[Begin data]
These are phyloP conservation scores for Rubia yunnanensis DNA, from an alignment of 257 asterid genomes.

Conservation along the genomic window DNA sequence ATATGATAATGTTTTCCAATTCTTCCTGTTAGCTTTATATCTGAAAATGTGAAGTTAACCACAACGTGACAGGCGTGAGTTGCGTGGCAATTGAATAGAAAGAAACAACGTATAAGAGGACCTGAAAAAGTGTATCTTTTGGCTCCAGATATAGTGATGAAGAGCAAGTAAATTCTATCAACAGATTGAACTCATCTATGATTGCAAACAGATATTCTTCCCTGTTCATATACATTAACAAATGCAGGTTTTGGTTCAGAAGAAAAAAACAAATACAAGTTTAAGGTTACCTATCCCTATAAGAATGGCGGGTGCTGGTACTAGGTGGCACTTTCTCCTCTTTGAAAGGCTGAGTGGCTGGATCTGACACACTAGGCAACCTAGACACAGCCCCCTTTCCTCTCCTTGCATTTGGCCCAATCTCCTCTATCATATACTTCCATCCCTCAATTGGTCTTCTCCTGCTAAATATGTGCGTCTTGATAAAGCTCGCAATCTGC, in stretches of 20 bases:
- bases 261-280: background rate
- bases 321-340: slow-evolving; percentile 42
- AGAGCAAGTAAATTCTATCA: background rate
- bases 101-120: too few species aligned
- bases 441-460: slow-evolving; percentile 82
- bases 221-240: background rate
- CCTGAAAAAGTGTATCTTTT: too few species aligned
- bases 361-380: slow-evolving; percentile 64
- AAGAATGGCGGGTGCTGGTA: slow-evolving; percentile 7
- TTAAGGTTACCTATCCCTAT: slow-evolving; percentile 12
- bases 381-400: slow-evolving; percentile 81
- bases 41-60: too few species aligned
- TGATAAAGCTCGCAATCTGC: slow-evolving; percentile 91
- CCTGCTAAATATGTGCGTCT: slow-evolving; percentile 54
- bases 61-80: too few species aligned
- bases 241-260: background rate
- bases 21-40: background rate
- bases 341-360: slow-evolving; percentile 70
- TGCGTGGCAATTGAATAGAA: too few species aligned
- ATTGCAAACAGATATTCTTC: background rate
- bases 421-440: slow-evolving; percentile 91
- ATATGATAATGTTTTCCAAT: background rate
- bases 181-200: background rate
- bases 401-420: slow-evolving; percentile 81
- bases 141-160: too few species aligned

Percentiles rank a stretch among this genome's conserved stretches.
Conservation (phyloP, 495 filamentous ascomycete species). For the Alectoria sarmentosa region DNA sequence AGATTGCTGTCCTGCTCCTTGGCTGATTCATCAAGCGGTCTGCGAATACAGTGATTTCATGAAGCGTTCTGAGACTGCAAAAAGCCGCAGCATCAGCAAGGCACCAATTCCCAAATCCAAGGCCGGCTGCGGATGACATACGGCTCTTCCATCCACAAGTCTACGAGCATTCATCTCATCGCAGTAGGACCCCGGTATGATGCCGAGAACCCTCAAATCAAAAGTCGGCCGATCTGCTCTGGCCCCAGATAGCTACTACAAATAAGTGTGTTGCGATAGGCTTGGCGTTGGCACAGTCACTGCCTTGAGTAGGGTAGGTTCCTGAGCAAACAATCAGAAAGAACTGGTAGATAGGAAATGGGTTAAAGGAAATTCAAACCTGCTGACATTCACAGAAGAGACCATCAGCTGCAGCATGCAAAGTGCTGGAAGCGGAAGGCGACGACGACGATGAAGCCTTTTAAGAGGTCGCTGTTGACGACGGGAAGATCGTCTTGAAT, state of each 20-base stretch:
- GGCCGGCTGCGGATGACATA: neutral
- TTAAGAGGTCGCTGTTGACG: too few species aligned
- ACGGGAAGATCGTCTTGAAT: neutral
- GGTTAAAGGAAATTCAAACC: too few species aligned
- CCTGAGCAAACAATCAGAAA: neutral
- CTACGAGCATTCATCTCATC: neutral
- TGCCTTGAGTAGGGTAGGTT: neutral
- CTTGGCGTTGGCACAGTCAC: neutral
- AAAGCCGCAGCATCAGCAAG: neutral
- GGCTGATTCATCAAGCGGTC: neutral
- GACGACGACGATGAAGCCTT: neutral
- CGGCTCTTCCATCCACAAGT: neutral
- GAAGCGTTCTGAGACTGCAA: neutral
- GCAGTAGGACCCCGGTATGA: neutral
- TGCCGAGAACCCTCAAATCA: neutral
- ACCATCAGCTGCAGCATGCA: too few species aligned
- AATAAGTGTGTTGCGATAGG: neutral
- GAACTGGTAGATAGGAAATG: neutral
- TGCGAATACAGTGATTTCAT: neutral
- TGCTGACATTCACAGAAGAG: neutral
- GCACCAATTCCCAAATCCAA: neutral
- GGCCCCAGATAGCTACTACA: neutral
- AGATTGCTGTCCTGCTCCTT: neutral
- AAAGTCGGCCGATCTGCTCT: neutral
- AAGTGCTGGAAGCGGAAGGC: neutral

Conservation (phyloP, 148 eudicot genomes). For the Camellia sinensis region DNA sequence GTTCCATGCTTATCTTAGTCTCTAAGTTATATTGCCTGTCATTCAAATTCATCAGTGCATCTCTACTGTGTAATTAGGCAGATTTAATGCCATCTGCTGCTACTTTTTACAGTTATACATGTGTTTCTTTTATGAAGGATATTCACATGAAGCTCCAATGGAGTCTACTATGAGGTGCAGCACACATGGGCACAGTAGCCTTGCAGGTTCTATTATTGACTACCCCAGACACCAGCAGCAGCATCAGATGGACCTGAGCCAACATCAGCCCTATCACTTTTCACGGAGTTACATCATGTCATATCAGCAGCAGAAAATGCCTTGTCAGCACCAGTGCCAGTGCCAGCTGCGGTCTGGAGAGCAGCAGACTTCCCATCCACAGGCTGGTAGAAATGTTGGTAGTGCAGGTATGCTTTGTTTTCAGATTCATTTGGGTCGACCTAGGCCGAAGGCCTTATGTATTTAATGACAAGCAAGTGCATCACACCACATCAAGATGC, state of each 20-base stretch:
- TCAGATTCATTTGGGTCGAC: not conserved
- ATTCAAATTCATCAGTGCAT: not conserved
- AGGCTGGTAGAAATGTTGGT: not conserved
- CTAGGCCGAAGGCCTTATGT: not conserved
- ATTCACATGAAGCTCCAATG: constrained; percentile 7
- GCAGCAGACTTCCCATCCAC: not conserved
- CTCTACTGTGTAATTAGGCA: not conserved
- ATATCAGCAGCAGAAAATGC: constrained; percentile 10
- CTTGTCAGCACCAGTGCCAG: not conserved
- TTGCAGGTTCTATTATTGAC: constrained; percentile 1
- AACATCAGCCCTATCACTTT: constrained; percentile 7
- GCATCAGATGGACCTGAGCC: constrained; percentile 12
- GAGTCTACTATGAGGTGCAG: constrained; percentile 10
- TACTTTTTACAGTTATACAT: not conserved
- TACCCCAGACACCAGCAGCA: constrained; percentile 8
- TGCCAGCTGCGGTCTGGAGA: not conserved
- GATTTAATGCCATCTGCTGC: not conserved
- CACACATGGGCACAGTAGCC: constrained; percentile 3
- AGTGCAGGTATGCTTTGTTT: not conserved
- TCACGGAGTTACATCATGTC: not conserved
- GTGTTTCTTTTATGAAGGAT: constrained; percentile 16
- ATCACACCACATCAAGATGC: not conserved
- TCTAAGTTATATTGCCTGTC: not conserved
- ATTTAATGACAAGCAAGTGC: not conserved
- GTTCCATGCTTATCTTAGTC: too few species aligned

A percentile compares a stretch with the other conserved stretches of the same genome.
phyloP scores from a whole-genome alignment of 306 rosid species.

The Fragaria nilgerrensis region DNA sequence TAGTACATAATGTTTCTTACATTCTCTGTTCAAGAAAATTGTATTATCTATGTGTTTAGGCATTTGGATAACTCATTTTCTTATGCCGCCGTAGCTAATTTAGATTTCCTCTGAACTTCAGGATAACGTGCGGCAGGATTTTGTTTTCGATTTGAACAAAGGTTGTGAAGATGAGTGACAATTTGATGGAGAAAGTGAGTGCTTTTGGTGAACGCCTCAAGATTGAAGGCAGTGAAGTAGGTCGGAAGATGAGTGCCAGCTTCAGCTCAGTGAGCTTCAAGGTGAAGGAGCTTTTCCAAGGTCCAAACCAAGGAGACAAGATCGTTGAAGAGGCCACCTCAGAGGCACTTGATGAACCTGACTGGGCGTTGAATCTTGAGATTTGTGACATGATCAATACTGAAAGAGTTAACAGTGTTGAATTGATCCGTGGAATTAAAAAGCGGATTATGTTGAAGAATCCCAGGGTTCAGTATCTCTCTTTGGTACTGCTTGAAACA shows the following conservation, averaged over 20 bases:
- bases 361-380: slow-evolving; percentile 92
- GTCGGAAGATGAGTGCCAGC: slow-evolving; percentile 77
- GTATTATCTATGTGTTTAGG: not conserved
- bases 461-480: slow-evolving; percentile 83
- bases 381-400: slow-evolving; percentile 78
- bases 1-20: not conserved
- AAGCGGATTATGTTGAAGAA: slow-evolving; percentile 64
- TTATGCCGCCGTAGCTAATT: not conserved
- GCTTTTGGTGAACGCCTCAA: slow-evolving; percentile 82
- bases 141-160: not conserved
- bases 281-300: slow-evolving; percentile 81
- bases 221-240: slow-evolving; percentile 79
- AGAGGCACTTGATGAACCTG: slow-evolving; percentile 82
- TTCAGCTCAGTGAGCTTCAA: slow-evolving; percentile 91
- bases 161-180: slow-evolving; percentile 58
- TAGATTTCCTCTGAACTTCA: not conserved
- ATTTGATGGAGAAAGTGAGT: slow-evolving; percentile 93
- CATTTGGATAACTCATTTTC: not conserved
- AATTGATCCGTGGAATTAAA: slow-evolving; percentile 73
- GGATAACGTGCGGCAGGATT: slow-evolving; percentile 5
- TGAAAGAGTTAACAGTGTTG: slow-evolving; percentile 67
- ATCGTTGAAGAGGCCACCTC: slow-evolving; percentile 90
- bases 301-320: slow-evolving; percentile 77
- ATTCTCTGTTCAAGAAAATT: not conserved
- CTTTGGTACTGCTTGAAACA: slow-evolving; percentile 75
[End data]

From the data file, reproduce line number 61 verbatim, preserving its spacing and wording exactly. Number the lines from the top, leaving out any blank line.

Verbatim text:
- GCAGCAGACTTCCCATCCAC: not conserved